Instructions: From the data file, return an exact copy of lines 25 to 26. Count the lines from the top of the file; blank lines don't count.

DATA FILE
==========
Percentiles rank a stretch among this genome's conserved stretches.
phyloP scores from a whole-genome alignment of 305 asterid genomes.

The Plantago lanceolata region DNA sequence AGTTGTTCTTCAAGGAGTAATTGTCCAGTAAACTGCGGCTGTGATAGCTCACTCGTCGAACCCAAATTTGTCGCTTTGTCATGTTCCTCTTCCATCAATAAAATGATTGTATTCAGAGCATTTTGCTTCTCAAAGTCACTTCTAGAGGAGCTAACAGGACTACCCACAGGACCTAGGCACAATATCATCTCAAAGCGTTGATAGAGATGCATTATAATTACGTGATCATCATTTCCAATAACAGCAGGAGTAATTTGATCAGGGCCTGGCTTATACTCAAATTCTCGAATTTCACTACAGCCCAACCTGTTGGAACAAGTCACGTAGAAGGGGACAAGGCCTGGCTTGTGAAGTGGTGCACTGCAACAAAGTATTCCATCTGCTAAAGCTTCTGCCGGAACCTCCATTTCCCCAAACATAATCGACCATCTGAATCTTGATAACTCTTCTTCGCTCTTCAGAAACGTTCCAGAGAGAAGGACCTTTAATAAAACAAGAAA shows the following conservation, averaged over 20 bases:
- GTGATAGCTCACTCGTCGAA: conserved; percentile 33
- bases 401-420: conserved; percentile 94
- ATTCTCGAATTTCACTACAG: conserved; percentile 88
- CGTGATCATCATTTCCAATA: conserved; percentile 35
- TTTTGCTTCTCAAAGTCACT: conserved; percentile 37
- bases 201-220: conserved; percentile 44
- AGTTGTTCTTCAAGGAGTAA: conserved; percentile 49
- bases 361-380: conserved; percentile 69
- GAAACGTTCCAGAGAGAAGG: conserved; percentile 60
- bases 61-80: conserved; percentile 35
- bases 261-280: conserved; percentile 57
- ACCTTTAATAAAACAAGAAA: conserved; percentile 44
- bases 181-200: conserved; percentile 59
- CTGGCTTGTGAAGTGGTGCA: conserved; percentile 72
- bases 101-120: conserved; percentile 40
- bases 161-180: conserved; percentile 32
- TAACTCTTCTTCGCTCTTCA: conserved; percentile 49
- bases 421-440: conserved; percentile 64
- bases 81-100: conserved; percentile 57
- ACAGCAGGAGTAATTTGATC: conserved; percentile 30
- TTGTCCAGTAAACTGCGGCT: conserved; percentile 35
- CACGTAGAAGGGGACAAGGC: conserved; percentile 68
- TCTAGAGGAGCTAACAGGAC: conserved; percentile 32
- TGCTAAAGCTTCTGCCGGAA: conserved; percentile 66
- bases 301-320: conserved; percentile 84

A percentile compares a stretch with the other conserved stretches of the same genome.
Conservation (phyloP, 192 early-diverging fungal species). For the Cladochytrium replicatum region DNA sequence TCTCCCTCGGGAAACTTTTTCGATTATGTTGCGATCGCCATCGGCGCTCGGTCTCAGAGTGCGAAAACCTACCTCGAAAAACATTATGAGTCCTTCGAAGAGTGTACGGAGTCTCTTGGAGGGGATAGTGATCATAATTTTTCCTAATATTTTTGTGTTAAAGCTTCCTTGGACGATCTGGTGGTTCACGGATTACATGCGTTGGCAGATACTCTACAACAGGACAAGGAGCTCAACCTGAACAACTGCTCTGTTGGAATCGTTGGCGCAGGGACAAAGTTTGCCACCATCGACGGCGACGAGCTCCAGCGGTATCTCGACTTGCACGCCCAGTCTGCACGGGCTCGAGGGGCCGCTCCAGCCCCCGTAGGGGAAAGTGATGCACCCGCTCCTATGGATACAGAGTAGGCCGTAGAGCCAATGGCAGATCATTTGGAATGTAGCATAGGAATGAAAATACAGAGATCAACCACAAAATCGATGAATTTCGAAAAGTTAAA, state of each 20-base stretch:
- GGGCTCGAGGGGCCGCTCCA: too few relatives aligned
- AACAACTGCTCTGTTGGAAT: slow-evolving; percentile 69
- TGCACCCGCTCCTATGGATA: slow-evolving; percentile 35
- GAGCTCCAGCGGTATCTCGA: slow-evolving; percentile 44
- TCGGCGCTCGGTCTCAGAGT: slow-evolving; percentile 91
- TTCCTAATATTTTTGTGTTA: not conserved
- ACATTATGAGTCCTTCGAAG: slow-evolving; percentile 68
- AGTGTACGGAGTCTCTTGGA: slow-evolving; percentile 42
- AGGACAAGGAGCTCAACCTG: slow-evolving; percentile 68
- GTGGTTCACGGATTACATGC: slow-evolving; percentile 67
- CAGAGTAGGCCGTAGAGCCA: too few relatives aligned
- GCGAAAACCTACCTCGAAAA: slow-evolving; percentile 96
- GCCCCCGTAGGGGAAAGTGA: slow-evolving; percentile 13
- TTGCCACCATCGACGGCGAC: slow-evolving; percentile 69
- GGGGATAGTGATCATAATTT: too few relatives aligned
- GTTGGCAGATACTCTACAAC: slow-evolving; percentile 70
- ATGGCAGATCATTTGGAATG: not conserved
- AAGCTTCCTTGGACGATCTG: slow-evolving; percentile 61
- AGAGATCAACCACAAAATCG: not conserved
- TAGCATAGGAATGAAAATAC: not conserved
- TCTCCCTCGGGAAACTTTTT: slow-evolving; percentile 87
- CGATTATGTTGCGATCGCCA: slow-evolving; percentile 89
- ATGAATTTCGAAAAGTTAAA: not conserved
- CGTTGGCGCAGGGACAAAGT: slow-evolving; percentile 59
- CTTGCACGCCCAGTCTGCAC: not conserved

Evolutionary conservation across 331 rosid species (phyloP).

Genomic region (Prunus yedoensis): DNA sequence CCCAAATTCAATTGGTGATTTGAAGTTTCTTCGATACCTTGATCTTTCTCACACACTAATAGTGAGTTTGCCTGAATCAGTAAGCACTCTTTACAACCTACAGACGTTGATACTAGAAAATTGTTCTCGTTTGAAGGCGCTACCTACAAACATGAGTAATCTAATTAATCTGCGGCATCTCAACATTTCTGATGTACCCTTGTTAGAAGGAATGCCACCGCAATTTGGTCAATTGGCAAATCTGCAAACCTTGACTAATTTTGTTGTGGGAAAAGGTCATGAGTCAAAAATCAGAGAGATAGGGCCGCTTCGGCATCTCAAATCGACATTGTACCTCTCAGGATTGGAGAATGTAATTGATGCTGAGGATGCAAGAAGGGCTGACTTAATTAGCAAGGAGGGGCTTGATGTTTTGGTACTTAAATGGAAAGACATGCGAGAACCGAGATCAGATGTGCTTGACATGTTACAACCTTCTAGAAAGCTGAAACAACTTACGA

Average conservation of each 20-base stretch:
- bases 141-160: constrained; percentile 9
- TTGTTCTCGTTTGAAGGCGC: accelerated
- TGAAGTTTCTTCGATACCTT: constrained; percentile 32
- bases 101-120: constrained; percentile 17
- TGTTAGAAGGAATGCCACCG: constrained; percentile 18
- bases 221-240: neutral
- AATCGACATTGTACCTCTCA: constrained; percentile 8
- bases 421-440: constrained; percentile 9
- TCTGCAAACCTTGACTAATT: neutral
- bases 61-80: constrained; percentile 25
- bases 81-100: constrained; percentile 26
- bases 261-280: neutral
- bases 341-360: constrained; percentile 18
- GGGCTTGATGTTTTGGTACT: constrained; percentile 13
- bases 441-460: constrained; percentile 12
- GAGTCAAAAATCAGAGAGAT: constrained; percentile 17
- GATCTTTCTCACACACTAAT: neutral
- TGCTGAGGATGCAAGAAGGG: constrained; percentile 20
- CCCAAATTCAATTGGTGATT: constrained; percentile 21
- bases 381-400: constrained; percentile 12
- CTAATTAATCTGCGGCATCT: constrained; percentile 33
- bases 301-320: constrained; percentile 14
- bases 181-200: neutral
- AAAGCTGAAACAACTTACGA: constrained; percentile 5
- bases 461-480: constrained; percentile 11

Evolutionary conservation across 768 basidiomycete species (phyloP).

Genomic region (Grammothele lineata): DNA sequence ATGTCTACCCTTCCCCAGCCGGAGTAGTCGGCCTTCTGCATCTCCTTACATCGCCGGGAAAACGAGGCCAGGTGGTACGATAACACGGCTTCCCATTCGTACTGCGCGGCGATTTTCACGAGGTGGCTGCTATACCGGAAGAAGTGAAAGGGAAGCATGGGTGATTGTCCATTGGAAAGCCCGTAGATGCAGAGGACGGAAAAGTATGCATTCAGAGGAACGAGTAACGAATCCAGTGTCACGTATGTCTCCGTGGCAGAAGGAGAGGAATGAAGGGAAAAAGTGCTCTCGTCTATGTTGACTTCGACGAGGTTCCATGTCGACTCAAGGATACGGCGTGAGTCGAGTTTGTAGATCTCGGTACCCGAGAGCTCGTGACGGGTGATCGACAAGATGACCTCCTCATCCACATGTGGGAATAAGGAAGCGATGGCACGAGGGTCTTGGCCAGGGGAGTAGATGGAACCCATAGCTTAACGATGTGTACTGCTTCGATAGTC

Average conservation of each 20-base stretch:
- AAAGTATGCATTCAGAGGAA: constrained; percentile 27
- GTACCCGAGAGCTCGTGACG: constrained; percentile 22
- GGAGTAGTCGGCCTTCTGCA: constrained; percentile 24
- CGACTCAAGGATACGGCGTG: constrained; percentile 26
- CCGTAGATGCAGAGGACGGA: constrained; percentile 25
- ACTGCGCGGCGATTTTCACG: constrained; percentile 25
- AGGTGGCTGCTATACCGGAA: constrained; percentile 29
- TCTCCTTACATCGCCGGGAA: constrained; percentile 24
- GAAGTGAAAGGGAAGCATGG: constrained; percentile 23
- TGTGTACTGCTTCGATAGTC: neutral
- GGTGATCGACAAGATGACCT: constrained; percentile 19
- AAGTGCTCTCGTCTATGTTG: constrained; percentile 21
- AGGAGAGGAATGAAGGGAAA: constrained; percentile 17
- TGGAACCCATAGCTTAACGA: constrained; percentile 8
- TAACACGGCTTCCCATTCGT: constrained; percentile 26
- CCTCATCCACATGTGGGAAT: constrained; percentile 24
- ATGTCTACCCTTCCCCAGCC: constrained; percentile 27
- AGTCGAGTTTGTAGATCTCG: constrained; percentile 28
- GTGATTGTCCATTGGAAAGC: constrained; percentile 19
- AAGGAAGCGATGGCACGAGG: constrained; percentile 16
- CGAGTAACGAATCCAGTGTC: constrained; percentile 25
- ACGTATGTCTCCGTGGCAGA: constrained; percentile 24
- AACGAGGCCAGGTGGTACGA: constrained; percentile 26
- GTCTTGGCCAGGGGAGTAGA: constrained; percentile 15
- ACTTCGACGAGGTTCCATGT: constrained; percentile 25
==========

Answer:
- CACGTAGAAGGGGACAAGGC: conserved; percentile 68
- TCTAGAGGAGCTAACAGGAC: conserved; percentile 32